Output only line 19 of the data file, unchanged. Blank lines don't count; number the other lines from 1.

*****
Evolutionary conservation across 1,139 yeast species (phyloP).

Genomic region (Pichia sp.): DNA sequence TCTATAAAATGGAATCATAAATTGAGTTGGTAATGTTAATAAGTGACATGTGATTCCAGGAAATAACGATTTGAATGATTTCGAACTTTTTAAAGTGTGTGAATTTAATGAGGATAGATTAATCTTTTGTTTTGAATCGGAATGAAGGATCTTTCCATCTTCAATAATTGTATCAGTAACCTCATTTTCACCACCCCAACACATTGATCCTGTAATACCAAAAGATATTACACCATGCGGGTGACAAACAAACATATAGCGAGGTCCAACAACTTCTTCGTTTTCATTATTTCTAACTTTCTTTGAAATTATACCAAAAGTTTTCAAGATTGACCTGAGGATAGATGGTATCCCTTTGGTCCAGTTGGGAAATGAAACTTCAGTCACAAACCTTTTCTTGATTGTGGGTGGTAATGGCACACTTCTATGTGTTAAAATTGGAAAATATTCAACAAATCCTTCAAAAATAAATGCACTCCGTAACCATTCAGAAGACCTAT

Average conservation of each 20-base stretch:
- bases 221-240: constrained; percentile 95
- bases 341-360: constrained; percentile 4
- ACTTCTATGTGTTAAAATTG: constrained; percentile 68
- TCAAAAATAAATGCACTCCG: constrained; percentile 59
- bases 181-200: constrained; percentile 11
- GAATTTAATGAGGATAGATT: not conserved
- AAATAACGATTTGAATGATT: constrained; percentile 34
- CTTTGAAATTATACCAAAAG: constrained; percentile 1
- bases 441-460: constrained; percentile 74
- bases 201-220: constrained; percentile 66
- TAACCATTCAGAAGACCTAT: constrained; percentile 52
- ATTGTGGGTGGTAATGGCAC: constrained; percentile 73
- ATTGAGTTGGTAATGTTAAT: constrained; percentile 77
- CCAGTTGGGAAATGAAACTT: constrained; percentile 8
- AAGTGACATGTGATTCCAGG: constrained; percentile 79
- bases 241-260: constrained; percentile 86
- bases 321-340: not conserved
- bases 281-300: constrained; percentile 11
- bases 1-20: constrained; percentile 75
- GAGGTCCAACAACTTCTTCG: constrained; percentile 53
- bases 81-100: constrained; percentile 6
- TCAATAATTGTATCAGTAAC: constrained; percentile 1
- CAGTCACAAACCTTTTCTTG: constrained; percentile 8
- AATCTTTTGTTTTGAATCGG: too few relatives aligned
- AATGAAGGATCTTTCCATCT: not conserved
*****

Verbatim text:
- bases 241-260: constrained; percentile 86